[Howto] Install packages from a conflicting repository

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[Howto] Install packages from a conflicting repository

Post by chinoto » Wed May 02, 2012 12:10 am

If the package you want to install isn't part of an apt repository, use this howto instead: http://forums.linuxmint.com/viewtopic.php?f=197&t=99465
By conflicting repository, I mean has packages that also exist in other repositories you use, otherwise just drop it in sources.list and that's it.

Thanks to hactar on IRC for reminding me about the existence of apt preferences, I realized I didn't have to make a local repository for individual packages (still like it for heimdall and frostwire though). Unfortunately I ran into the problem "how does this even work?!?". (Pretty well figured out now :D)

MEPIS is used for examples because it should be completely compatible with Debian, has a huge repository (seems likely to be problematic but isn't), and I needed it for Wine.

Unlike my previous method this way doesn't require you to manually download packages and is less hassle to setup and use. So here we go.

==Installing packages from a conflicting repository==
1. Get the source line for the repository the package(s) are in.
looks like "deb address distro [component ...]"; eg "deb http://main.mepis-deb.org/mepiscr/testrepo/ mepis11cr test"
2. Open an editor as root: [gksu|kdesu|sudo] [gedit|pluma|kate|mousepad|leafpad|nano|joe] (eg gksu gedit)
3. Open /etc/apt/sources.list and on a new line put in the repository's source line from step 1, save and close this file.
4. Open /etc/apt/preferences and add in

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Package: *
Pin: origin ORIGIN 
Pin-Priority: 1

#Use for packages you want
Package: firefox
Pin: origin ORIGIN 
Pin-Priority: 800
Replace ORIGIN with the (sub)domain of the repository for example http://main.mepis-deb.org/mepiscr/testrepo/ would be main.mepis-deb.org
5. Reload the package manager in some way (eg "sudo apt-get update")
6. Install the packages in your preferred way (eg "sudo apt-get install PACKAGE")
---- ---- ---- ----
Example additions to /etc/apt/sources.list and /etc/apt/preferences:

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deb http://main.mepis-deb.org/mepiscr/testrepo/ mepis11cr test

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Package: *
Pin: origin main.mepis-deb.org
Pin-Priority: 1

#Sets the priority of all packages with specified name to 800, installs the one with alphanumerically higher version
Package: wine firefox thunderbird
Pin: version /.*/
Pin-Priority: 800
The special sudos are mainly for when you run a command without a terminal (Alt+F2 in Gnome)
kdesudo is for KDE, gksudo is for gtk DEs such as Gnome and probably LXDE and xfce
New: I found a shortcut in the menu for "Root Terminal" which uses gksu, apparently with gksu you can set it to save your password for the session,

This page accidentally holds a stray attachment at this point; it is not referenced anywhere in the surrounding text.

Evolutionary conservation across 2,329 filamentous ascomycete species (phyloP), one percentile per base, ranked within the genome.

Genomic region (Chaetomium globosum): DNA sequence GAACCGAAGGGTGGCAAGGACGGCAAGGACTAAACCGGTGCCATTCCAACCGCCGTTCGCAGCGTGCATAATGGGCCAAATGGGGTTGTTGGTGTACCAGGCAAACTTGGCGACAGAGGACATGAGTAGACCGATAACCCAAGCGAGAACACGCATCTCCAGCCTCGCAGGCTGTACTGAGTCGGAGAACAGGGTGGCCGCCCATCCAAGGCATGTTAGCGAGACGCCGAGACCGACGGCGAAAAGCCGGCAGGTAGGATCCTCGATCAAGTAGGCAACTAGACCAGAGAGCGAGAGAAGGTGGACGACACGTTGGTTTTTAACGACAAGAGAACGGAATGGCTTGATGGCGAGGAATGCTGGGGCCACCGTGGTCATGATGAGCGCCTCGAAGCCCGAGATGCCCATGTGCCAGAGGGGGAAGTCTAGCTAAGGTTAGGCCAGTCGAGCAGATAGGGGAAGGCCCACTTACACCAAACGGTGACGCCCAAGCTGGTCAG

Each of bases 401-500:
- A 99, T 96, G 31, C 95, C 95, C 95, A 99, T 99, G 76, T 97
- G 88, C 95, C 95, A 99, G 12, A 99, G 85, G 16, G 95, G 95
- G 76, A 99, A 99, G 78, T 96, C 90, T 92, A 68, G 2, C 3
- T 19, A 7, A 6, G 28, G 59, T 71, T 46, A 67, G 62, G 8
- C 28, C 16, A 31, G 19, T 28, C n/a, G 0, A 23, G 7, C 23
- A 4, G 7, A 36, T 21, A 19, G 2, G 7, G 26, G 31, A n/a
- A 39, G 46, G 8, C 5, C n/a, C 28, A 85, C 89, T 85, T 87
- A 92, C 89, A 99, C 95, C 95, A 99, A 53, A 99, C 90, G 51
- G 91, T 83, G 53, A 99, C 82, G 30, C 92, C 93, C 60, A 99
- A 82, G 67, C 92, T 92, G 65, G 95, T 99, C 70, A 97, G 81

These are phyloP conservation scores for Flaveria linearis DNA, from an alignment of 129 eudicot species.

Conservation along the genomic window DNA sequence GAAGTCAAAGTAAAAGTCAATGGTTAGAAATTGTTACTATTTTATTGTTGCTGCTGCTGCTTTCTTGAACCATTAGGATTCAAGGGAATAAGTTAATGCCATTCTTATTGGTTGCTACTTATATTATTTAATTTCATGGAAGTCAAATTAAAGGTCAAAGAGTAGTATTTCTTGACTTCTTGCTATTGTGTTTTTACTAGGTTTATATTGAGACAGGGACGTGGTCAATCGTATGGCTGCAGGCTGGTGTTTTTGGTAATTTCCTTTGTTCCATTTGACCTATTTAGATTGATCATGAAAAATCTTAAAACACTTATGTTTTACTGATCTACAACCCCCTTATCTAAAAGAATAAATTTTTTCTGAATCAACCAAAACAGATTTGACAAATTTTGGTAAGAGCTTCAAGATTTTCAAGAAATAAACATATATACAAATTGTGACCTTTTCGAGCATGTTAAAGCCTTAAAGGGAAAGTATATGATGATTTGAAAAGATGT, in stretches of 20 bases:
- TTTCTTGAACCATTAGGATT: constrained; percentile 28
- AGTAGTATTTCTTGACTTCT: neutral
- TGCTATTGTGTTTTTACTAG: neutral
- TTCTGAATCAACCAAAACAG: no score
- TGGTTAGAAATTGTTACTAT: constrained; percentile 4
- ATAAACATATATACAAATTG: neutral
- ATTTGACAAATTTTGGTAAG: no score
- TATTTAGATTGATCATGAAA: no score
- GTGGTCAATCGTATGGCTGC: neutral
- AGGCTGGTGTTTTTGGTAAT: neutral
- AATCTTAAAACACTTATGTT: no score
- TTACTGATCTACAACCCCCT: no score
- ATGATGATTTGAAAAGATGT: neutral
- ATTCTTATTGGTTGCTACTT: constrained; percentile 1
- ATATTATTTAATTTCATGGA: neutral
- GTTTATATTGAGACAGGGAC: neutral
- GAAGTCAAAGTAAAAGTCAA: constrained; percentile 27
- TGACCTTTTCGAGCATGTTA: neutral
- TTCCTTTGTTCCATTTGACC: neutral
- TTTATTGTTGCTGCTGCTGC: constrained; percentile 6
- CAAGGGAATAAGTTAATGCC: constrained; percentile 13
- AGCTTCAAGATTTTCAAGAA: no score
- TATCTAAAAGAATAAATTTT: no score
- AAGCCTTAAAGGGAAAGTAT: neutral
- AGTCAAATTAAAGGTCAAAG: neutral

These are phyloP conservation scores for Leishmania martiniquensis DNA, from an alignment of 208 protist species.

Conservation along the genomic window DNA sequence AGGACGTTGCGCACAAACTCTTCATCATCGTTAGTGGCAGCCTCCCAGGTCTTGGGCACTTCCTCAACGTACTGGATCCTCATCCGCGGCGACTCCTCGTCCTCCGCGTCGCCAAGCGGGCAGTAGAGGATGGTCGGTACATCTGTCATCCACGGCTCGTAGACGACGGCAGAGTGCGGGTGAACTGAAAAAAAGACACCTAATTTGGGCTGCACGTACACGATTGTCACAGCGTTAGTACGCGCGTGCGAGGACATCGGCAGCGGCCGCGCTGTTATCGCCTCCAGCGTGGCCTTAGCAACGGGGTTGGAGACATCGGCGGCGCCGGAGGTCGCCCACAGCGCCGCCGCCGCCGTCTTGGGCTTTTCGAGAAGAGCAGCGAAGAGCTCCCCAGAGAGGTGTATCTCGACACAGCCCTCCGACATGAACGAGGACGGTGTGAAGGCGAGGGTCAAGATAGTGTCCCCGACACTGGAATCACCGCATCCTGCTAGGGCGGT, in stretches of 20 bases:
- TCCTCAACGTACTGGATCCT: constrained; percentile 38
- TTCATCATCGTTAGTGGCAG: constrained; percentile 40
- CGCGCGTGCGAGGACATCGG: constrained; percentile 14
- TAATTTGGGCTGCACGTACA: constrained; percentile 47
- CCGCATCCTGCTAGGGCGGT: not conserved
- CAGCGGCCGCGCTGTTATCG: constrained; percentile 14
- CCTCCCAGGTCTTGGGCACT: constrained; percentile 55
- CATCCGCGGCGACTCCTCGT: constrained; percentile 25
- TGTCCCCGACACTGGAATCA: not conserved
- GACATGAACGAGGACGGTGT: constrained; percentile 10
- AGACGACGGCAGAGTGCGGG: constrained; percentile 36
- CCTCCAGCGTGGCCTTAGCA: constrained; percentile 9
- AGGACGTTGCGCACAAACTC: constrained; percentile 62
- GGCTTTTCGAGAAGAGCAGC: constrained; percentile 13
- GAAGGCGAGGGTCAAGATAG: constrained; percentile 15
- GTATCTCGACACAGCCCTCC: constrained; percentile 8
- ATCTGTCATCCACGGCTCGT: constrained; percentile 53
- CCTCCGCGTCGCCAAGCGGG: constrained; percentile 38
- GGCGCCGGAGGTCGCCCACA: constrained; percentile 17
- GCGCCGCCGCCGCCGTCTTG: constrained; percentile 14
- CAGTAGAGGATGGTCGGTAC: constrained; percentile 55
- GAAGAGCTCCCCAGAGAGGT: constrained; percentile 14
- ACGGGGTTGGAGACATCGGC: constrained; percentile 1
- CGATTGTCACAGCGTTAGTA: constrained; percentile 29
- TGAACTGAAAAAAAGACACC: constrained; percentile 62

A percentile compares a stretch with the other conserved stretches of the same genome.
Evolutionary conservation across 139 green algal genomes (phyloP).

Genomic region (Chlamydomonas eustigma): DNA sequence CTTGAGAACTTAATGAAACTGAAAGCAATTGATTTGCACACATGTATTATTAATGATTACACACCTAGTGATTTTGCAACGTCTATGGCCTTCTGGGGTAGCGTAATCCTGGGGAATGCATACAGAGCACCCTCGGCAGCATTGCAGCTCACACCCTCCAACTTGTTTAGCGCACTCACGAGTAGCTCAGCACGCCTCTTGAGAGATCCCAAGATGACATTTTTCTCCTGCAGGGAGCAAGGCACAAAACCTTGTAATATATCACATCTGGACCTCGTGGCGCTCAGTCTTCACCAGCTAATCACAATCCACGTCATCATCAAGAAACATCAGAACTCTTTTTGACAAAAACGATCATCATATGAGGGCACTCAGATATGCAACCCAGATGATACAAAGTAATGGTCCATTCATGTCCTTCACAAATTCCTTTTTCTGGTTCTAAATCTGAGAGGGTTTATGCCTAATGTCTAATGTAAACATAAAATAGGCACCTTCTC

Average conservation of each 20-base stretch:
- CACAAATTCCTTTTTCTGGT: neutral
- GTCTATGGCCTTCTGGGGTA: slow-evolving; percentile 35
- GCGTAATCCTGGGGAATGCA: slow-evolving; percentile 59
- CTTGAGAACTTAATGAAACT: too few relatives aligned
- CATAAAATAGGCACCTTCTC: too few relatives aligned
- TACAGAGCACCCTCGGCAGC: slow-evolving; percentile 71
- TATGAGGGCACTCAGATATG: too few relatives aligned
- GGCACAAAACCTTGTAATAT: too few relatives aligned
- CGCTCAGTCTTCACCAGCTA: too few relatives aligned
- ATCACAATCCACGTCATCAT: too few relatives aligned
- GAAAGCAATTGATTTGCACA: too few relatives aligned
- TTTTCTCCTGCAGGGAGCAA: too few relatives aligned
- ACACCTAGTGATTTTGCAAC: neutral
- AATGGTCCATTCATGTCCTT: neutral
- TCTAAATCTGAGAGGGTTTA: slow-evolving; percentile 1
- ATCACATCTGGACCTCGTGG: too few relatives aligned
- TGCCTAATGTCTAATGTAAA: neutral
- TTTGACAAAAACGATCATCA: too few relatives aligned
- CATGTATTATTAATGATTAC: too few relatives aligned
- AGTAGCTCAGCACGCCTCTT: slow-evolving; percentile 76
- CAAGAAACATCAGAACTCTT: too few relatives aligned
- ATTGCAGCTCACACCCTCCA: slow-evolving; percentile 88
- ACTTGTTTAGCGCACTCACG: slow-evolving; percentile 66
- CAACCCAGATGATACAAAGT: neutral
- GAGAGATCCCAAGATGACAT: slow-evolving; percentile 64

__ so I've changed the howto to use that instead. (I find it rather convenient, especially for things I use a lot like gparted :))
---- ---- ---- ----
if (Priority==1) {packages affected by the pin can only be installed:
__if they are unique OR if it solves a dependency that other origins can't}
So if your package doesn't fall into either category then you'll have to specify the package version yourself
apt-get: Check "apt-cache madison PACKAGE" to see what versions are available,
__(if it fails use "apt-cache show PACKAGE | egrep 'Package|Version'")
__then do "sudo apt-get install PACKAGE=VERSION" (eg firefox=12.0+build1-0mcr110+1)
Synaptic: Select the package, go to "Menu>Package>Force Version" (Ctrl+E), proceed as usual
---- ---- ---- ----
Regex pinning is a VERY recent addition: http://juliank.wordpress.com/2011/04/15 ... -triaging/
---- ---- ---- ----
In Synaptic, the Origin categories show packages that only exist in that origin or has a priority that overrides another package,
so although mepis may have a ton of packages, you only see some of them (most of which are Firefox and Thunderbird translations)
---- ---- ---- ----
Priority meanings: (assuming they are obeyed at all...)

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    P<0     =prevents the instance from being installed
    P=0     =supposedly defined in the next line, but doesn't behave that way
_0<=P<=100  =causes an instance to be installed only if there is no installed instance of the package
100<P<=500  =causes an instance to be installed unless there is an instance available belonging to
             some other distribution or the installed version is more recent
500<P<=990  =causes an instance to be installed unless there is an instance available belonging to
             the target release or the installed version is more recent
990<P<=1000 =causes an instance to be installed even if it does not come from the target release,
             unless the installed instance is more recent
1000<P      =causes an instance to be installed even if this constitutes a downgrade of the package


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